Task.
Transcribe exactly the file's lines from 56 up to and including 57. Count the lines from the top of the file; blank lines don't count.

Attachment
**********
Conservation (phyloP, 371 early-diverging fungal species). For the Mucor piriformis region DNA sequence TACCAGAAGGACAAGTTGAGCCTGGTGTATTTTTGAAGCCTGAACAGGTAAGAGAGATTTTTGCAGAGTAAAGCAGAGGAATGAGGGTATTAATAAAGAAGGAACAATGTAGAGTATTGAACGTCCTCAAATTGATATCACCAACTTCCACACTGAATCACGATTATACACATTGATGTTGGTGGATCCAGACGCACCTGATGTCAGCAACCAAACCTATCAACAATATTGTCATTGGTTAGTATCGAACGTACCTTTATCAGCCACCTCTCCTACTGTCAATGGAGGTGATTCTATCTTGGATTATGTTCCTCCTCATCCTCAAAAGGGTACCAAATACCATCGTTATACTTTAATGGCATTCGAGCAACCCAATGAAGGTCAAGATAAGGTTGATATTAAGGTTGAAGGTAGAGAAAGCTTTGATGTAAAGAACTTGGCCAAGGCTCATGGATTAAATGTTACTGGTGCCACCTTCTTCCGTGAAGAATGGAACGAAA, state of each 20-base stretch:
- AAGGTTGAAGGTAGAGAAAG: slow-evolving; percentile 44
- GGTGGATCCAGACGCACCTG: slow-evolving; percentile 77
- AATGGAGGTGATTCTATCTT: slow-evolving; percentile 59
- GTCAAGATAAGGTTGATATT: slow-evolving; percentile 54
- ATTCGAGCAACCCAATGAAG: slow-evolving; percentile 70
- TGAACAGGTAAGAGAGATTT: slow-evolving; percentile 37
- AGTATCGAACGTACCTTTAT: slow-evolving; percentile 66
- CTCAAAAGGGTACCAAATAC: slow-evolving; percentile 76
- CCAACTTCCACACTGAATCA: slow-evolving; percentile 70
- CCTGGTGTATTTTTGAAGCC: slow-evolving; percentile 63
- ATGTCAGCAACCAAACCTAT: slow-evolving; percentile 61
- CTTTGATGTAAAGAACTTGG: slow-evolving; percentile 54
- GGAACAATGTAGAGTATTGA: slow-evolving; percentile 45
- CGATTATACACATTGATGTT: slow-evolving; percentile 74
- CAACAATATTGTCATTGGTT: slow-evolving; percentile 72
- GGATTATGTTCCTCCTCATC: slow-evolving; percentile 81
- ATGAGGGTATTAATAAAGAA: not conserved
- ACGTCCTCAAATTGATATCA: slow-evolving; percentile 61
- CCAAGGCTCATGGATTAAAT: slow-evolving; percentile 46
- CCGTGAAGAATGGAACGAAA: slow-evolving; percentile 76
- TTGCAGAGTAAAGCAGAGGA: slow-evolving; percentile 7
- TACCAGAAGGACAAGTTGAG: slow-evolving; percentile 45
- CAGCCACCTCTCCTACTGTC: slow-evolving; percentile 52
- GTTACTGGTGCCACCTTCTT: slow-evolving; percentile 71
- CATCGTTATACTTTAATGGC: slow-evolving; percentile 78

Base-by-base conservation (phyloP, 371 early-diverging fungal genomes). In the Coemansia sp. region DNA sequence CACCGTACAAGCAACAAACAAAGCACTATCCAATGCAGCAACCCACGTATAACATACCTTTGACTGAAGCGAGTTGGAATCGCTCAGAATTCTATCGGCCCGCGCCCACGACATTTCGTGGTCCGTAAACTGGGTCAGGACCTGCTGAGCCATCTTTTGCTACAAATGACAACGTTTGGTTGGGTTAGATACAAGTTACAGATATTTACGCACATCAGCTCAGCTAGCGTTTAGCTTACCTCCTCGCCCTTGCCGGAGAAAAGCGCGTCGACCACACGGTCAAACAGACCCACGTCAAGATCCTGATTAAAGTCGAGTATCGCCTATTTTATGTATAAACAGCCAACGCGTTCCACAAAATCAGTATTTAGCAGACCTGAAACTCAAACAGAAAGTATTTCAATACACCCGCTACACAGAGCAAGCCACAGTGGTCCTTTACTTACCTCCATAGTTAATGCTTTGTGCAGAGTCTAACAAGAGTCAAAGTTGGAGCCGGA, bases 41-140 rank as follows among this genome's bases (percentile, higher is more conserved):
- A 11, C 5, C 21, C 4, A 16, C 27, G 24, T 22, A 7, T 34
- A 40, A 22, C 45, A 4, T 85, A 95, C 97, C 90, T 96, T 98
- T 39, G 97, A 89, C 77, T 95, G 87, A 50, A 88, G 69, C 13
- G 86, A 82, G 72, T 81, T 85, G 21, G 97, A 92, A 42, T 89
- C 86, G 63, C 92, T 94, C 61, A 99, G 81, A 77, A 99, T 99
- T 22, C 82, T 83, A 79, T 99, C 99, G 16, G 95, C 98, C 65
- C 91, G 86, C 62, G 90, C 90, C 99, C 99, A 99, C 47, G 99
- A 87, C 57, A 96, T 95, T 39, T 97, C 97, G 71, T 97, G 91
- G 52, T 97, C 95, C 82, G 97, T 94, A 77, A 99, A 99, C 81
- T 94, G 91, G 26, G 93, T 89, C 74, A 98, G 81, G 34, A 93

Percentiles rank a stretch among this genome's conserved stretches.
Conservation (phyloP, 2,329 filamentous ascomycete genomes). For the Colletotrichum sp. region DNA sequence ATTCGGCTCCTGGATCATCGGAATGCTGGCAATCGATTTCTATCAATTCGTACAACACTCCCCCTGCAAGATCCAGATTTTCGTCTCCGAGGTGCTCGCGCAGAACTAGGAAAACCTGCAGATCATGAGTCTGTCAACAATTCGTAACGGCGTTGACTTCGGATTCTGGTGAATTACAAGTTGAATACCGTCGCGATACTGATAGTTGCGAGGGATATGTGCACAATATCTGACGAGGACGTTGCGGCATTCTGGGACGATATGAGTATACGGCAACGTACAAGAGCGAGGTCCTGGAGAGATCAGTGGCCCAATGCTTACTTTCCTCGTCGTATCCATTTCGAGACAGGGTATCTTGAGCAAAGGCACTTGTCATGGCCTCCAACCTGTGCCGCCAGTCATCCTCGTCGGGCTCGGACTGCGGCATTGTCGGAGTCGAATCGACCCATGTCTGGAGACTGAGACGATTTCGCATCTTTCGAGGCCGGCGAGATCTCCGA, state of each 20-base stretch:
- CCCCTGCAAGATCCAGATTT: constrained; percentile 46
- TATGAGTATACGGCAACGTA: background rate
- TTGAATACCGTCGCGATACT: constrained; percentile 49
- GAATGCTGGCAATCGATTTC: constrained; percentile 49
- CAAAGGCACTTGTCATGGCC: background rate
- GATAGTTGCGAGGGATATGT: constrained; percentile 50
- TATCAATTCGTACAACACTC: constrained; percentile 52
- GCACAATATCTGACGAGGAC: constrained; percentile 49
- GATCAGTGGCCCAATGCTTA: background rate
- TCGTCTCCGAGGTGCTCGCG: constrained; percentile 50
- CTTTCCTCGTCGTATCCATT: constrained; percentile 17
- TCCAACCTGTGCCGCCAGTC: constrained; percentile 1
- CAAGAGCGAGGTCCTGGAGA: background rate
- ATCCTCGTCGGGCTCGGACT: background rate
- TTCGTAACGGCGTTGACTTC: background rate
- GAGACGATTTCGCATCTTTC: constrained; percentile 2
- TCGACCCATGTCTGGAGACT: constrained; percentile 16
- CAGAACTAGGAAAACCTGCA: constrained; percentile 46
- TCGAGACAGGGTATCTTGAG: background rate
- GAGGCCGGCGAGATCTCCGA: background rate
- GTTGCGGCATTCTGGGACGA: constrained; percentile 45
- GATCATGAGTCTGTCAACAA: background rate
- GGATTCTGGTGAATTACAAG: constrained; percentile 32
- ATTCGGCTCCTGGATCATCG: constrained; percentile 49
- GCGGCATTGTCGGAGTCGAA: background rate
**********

- TCGACCCATGTCTGGAGACT: constrained; percentile 16
- CAGAACTAGGAAAACCTGCA: constrained; percentile 46